Taking these data into account, one should consider why laparoscopy is not as successful in SBO as in other indications despite being more and more popular and common. There is no unanimous answer to this question. It may be associated with technical difficulties resulting from physical limitations of the surgical field by distended intestinal loops, as well as problems with introducing trocars into the abdominal cavity that is tightly filled with intestines (often with adhesions), and therefore a decision to use a minimally invasive approach is not made even by the best laparoscopic surgeons. It is also undoubtedly an argument of opponents of a laparoscopic approach with regard to such procedures. Taking into account observations, a conventional limit for distended intestinal loops was set at 4 cm, as this value allows for relatively safe performance of surgery with minimally invasive techniques. Moreover, it is also not recommended to perform laparoscopy for SBO in cases when the patient is not haemodynamically stable, there is diffuse peritonitis, multiple intra-abdominal abscesses and in patients after multiple surgical interventions in the abdominal cavity, especially when they have been caused by adhesions. Furthermore, one should always remember about increased frailty and sensitivity of the intestinal walls affected by obstruction. Therefore some authors recommend performing intensive decompression of the gastrointestinal tract with a nasogastric tube prior to the procedure [4]. Relative contraindications to use of this technique in SBO include insufficient expertise regarding management of laparoscopic tools.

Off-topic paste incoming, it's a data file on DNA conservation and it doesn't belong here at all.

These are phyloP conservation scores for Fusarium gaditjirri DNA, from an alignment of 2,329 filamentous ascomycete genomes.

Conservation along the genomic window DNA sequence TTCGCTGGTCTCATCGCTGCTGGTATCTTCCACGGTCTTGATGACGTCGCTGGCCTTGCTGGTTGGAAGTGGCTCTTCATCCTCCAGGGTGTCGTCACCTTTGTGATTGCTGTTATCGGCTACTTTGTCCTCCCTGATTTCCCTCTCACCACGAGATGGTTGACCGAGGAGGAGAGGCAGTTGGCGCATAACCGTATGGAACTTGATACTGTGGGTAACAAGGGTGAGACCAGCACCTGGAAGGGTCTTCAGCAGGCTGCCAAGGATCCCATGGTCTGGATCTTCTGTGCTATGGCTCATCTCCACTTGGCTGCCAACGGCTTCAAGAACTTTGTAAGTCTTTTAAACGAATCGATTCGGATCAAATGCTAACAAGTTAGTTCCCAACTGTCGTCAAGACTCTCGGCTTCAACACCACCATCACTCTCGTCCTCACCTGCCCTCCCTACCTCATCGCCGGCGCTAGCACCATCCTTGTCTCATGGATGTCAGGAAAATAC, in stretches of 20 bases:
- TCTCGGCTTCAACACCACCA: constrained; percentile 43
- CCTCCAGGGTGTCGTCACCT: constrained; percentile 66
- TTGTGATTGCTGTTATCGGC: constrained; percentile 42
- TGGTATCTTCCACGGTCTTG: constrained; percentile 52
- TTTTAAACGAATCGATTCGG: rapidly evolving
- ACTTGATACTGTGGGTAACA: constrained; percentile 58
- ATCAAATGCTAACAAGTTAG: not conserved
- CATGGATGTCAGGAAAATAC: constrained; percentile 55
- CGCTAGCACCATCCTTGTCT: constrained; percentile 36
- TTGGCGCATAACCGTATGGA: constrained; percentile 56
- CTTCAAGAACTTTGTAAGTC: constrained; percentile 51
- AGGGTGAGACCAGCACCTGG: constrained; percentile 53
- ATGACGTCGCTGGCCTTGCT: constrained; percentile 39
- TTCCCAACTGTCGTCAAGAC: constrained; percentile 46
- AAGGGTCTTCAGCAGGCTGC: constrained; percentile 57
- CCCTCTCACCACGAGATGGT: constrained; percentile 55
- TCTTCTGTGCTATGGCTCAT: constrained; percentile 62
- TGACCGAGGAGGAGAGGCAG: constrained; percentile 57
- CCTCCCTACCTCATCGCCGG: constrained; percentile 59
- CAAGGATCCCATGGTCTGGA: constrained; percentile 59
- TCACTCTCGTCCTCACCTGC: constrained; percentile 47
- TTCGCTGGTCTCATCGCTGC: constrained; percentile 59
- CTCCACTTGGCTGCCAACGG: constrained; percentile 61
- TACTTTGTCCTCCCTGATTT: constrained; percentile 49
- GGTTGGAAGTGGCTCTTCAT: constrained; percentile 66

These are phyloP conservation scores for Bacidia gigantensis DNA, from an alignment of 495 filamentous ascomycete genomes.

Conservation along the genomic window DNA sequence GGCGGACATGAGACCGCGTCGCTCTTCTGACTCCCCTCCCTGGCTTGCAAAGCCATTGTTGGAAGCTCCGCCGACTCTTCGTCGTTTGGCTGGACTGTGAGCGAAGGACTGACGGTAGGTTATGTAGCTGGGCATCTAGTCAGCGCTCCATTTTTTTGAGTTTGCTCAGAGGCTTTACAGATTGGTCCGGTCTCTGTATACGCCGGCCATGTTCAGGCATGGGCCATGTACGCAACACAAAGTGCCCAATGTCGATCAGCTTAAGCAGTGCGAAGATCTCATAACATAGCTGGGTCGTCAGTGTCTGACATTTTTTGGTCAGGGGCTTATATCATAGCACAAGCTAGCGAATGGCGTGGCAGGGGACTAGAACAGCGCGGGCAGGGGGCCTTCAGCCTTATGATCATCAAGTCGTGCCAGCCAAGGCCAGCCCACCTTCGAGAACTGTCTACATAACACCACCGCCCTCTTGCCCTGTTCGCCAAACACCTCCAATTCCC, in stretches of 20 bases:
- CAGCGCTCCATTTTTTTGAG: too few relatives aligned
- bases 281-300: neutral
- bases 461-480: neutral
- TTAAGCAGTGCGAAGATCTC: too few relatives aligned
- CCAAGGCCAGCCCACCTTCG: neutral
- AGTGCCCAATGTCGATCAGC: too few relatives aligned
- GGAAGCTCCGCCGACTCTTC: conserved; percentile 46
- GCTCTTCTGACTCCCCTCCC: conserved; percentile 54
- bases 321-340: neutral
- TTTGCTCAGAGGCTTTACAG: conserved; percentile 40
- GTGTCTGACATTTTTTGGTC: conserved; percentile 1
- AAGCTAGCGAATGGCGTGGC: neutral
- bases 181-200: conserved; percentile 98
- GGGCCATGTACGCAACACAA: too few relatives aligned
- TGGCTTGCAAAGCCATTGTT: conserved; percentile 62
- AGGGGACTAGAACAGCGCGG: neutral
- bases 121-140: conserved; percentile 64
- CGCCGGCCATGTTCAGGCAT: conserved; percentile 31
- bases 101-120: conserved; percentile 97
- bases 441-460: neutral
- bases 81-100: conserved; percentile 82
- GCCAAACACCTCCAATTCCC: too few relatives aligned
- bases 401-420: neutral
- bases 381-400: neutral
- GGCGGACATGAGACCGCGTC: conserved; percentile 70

The above data regard cases of SBO caused by obstruction due to fibrous adhesions. There are also many reports, mainly case reports, showing the efficacy of laparoscopy as a diagnostic and therapeutic method in cases of SBO due to rare causes: bezoars, bile stones, fruit pits, foreign bodies ingested whole, inflammatory processes causing intestinal retraction, and many others. When considering eligibility for laparoscopy, the role of precise diagnostic tests (e.g. CT) before surgery is emphasised. As laparoscopic advanced techniques of intestinal suturing and resection are common and distension of intestinal loops in such conditions is relatively small, minimally invasive procedures are favoured and can show their natural advantages over conventional surgery [3, 29–31].


With regard to SBO, laparoscopy is a technique showing its advantages resulting from a minimally invasive approach, including a reduced rate of complications, shorter hospitalisation period or lower consumption of analgesics. However, despite the fact that it is so commonly used and technically advanced, SBO is still a condition where the use of laparoscopy is limited in everyday practice mainly to selected cases such as adhesive SBO caused by single adhesions or foreign bodies in the gastrointestinal tract. A basic limitation of using this technique is advanced and complicated SBO and lack of sufficient technical skills of the surgeon.

Conflict of interest

The authors declare no conflict of interest.


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Received: 30.11.2017, accepted: 5.12.2017.
Copyright: © 2017 Fundacja Videochirurgii This is an Open Access article distributed under the terms of the Creative Commons Attribution-NonCommercial-ShareAlike 4.0 International (CC BY-NC-SA 4.0) License (http://creativecommons.org/licenses/by-nc-sa/4.0/), allowing third parties to copy and redistribute the material in any medium or format and to remix, transform, and build upon the material, provided the original work is properly cited and states its license.